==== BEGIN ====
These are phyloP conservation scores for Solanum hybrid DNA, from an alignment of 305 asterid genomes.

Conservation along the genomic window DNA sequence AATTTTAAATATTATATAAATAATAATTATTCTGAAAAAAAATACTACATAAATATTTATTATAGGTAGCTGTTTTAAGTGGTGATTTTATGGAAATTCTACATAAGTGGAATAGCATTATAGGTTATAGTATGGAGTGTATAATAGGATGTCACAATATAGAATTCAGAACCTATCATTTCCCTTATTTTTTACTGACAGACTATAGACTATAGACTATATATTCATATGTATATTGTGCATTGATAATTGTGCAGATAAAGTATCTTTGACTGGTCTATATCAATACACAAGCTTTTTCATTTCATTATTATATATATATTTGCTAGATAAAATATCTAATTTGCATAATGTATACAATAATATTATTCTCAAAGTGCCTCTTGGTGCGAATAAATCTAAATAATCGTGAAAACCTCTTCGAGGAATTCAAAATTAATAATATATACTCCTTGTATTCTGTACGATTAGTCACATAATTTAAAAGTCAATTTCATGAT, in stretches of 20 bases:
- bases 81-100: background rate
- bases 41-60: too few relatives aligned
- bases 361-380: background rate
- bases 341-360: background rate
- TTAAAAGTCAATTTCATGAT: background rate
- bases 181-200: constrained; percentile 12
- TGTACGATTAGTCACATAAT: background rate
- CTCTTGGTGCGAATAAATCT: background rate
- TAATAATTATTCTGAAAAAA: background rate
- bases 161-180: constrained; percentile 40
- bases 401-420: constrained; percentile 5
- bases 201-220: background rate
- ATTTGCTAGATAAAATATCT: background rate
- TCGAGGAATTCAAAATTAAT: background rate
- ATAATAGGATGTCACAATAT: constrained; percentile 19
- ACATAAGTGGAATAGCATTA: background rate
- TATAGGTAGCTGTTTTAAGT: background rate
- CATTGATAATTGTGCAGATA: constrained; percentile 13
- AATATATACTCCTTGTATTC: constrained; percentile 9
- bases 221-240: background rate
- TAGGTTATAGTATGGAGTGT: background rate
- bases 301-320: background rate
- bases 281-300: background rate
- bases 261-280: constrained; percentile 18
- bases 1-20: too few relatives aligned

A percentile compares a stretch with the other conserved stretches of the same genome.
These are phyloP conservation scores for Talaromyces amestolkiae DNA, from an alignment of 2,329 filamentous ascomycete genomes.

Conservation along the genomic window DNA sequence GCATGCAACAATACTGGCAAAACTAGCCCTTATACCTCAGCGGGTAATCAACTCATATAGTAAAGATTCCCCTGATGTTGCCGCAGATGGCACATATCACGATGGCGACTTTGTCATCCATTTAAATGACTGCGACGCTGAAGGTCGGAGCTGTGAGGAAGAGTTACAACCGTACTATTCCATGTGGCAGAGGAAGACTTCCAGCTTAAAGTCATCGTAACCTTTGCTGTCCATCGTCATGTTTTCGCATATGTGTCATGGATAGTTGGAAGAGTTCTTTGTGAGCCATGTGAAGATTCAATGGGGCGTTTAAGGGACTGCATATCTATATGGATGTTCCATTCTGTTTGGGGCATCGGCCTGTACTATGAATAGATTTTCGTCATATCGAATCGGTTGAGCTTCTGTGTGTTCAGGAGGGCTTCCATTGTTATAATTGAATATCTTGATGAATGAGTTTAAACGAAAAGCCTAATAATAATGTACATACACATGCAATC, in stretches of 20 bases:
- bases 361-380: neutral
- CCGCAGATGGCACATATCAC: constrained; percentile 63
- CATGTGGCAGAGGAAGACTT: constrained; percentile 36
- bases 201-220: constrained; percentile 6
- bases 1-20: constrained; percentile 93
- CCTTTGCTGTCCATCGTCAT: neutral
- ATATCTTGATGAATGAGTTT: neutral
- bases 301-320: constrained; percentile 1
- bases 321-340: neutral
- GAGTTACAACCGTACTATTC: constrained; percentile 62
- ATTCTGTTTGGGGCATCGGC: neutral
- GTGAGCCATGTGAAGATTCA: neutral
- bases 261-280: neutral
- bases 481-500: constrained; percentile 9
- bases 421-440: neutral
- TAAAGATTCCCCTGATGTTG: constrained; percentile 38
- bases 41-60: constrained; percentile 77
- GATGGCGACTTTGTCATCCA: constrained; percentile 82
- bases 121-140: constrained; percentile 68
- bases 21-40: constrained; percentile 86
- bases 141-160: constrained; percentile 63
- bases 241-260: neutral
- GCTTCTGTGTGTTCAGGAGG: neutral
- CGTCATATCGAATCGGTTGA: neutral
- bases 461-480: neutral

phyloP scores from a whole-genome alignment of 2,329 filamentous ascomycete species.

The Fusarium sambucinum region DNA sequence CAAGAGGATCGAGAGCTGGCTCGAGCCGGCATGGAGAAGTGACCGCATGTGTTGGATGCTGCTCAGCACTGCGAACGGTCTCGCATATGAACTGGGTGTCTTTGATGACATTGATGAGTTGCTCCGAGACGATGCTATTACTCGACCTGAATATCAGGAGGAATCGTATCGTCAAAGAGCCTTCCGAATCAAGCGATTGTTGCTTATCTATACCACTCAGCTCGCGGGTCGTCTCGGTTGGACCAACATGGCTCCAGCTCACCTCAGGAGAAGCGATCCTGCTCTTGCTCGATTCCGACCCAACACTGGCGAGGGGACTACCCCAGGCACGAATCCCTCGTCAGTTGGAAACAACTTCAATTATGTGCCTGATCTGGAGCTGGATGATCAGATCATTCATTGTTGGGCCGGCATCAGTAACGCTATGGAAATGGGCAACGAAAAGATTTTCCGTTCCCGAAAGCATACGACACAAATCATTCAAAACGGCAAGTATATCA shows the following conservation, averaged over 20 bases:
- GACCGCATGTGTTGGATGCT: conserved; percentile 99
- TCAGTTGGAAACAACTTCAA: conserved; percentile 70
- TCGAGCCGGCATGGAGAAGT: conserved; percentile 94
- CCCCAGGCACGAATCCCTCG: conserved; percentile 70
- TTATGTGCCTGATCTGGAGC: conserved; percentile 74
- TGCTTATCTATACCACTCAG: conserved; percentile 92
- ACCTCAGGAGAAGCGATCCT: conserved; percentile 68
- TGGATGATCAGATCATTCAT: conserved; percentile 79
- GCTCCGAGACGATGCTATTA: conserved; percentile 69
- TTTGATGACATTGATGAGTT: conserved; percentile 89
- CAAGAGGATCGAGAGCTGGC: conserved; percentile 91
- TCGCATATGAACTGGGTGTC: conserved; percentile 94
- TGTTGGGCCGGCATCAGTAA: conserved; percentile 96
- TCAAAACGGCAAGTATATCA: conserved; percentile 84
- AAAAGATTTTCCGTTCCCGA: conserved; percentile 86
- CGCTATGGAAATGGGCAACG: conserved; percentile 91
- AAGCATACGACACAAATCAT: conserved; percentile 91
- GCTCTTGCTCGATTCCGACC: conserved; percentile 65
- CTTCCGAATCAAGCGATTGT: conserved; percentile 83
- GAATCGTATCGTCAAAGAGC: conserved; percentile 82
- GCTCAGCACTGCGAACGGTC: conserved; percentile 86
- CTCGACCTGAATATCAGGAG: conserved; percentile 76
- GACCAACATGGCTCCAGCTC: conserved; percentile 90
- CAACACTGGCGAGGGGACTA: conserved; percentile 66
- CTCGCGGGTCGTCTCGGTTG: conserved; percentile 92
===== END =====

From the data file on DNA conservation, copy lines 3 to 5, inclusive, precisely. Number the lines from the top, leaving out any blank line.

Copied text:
- bases 81-100: background rate
- bases 41-60: too few relatives aligned
- bases 361-380: background rate